The Colombian government has kept up with its vow to forcefully curb illegal mining that organized armed groups carry out, causing irreparable damage to the environment.
The results are telling. For example, on May 10, the National Police reported the destruction of 32 mining production units in Tutendo, Certegui, and Rio Quito, Chocó department, valued at $2.8 million. These machines are not only a costly investment for criminal groups, but also require meticulous coordination to smuggle them into mining operation locations.
In late March, the Navy reported that in a joint operation in Buenaventura, Valle del Cauca department, two mining production units worth more than $21,000 were also destroyed, putting a stop to criminal mining operations in that area.
On March 7, this time in the department of Antioquia, the government reported the destruction of a significant amount of machinery and materials used in illegal mining — without providing the exact data. Days prior, also in Antioquia, authorities reported the destruction of 40 illegal mines.
According to data from the Ministry of Defense, between early August 2022 and early February 2023, Colombian security forces took actions in nearly 1,000 illegal mines, seizing and then destroying hundreds of machinery and equipment for illegal extraction, such as backhoes, dredges, pumps, motors, as well as seizing large quantities of liquid and solid inputs, Colombian news site Portafolio reported.
“The armed groups of the Clan del Golfo are the ones who have a presence in these zones and profit from the environmental damage that is generated in these areas,” Colombian Marine Corps Major Johann Guzmán, commander of the Marine Infantry Battalion No. 21, told Diálogo.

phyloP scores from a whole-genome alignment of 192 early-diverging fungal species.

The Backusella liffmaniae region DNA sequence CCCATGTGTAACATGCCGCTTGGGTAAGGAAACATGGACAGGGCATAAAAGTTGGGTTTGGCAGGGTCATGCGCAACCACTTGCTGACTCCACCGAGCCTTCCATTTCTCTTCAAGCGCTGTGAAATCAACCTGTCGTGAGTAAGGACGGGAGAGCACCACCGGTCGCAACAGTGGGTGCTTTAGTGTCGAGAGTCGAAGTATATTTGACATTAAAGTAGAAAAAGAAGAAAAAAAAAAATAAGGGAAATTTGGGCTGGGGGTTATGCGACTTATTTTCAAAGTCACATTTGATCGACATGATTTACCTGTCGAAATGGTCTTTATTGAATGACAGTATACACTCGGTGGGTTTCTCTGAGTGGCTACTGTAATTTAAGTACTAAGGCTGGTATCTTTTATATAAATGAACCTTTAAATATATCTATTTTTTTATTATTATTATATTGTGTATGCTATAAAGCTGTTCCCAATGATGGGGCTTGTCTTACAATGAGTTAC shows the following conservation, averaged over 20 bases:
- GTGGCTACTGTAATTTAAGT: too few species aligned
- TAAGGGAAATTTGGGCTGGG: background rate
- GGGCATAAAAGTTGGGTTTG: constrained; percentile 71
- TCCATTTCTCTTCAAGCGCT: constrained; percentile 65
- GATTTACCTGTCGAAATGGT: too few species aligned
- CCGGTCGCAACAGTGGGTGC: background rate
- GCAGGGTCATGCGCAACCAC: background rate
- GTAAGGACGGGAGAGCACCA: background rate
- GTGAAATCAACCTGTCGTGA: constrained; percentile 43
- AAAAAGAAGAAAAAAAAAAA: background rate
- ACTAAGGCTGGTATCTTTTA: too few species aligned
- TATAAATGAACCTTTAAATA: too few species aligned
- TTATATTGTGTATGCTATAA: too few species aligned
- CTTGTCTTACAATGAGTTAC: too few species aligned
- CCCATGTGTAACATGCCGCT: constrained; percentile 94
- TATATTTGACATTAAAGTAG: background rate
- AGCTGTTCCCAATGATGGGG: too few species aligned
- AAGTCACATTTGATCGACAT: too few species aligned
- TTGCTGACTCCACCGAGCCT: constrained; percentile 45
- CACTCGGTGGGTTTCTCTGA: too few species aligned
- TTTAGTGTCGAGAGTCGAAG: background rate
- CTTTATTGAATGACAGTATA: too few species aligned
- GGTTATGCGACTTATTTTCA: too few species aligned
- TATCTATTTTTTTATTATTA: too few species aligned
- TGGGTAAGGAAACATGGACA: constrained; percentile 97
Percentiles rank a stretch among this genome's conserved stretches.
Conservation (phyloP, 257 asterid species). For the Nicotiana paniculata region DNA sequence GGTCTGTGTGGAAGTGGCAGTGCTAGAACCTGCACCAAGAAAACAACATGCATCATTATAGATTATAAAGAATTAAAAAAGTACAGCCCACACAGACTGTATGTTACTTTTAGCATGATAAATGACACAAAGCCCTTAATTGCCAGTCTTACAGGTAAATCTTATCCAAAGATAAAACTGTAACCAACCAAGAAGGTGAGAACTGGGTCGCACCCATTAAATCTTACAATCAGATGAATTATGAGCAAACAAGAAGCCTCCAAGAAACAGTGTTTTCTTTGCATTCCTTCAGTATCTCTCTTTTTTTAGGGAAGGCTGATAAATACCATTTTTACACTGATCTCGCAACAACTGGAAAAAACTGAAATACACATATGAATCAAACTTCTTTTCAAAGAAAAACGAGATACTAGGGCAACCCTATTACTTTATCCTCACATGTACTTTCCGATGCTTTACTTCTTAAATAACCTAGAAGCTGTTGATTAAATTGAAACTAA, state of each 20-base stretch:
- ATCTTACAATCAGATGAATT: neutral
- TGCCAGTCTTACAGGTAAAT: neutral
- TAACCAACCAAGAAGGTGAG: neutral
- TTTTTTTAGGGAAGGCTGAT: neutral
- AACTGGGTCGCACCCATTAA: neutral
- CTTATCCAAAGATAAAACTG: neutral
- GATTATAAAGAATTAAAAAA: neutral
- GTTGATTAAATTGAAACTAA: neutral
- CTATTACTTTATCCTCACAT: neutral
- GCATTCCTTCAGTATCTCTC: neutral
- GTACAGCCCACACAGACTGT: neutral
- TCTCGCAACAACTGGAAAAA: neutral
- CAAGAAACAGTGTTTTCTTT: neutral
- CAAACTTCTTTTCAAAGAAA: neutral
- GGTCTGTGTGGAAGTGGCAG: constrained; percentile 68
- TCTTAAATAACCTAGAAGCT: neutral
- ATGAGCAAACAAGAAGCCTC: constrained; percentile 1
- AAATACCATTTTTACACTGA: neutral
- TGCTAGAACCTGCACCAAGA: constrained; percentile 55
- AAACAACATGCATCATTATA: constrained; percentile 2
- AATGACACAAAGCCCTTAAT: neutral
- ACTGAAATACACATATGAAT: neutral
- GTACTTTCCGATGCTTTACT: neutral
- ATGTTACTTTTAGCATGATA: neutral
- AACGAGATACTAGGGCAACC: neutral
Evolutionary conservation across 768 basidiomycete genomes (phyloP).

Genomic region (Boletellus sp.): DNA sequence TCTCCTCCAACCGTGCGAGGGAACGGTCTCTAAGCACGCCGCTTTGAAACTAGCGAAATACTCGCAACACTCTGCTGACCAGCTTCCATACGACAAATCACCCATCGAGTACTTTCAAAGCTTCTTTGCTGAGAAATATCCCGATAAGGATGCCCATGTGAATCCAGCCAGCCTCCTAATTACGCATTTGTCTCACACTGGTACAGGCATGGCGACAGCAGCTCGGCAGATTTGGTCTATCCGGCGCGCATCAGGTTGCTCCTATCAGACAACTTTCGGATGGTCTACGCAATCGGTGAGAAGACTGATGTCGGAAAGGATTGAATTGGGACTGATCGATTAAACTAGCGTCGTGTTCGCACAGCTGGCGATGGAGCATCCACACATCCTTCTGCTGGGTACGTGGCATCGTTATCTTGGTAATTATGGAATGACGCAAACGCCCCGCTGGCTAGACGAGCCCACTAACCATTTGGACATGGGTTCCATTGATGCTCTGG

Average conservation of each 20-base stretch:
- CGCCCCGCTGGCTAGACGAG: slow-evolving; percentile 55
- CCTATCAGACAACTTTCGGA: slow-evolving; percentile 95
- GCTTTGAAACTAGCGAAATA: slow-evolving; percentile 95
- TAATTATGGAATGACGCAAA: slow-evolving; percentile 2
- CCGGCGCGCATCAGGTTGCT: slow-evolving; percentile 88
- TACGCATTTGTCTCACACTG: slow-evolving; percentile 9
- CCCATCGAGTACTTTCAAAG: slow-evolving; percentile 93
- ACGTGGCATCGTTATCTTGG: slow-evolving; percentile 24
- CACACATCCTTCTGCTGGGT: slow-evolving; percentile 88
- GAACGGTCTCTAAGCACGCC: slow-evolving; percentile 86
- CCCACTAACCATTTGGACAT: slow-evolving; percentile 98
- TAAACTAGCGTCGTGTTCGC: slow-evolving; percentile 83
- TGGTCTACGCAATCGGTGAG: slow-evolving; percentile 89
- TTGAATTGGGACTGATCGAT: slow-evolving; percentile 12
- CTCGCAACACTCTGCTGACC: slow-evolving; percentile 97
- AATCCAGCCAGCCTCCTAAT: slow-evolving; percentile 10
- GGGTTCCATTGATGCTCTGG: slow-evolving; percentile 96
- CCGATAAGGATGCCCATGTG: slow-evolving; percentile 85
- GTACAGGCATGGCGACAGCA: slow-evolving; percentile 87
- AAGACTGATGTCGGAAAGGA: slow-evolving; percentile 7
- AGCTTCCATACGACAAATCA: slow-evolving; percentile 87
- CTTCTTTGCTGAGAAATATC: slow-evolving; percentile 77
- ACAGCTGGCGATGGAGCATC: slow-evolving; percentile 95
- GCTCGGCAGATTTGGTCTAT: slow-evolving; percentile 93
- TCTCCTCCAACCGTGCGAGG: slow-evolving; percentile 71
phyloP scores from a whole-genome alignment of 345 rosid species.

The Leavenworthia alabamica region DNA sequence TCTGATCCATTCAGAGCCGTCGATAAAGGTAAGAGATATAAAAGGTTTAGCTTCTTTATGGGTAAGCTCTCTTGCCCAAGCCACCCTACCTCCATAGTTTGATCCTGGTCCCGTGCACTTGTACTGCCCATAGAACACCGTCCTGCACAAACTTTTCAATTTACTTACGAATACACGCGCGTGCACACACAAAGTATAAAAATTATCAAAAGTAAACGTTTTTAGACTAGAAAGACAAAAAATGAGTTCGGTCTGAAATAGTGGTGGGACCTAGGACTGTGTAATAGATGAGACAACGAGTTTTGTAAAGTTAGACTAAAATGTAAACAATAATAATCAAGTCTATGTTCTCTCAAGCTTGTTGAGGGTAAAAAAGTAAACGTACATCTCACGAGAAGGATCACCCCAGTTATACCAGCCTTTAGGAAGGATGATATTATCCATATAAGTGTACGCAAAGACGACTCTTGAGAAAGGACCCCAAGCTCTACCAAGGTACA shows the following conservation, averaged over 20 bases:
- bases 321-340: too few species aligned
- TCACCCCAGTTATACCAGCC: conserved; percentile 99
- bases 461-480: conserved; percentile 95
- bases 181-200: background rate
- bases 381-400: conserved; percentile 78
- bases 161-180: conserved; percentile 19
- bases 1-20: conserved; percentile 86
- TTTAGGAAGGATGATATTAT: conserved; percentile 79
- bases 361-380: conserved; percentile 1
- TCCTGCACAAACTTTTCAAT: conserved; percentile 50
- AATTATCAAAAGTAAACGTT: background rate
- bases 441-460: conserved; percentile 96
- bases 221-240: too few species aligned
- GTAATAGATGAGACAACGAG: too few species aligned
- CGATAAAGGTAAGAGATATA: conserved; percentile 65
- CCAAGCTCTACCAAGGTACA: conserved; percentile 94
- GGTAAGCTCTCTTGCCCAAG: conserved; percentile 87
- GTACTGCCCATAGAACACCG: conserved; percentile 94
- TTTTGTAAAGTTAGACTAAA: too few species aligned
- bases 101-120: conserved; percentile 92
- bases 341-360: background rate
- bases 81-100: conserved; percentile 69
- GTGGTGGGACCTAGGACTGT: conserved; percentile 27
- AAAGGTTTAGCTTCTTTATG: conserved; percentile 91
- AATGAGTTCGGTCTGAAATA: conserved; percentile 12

According to Maj. Guzmán criminal groups employ the inhabitants of these areas, who under pressure work in the mines with the supplied machinery. “Obviously these are jobs under the direction of these groups because in the end they are the ones who profit and collect the gold that’s extracted,” Maj. Guzmán added.
Illegal gold mining has long been plaguing Colombia, its ecosystems, and communities, and while the country banned the use of mercury in mining in 2018, the highly toxic metal continues to be widely used during the extraction process for gold.
In addition, “the use of machinery without any type of control in these areas, generates deforestation, and affect water sources, because dumping chemicals such as cyanide and mercury, which are used to process this type of materials, contaminate the rivers,” Maj. Guzmán said. “This damages riverbanks and the rivers into which they also flow, directly affecting the communities that live on these riverbanks, and this is evidenced by the diseases that the people who consume this contaminated water suffer from.”
For the armed groups, illegal mining is a business that is more lucrative than narcotrafficking. “Compared to the illicit cocaine business, where a kilogram of coca can be in the Colombian market for around $1,075, a kilogram of illegal gold is in the order of $5,300, which has caused this business to skyrocket; and today it is contaminating [the environment] in a critical way,” Delegate Comptroller of the Environment Gabriel Adolfo Jurado said as he presented a summary of his agency’s activities in late July 2022.
According to data from the Navy, throughout 2022 and up to late April 2023, authorities captured 82 people involved in illegal mining and seized 11,438 kg of metals, including 454 kg of gold, 54.2 kg of mercury, 2,142 kg of tin, 8,777 kg of coltan, and 10 kg of copper.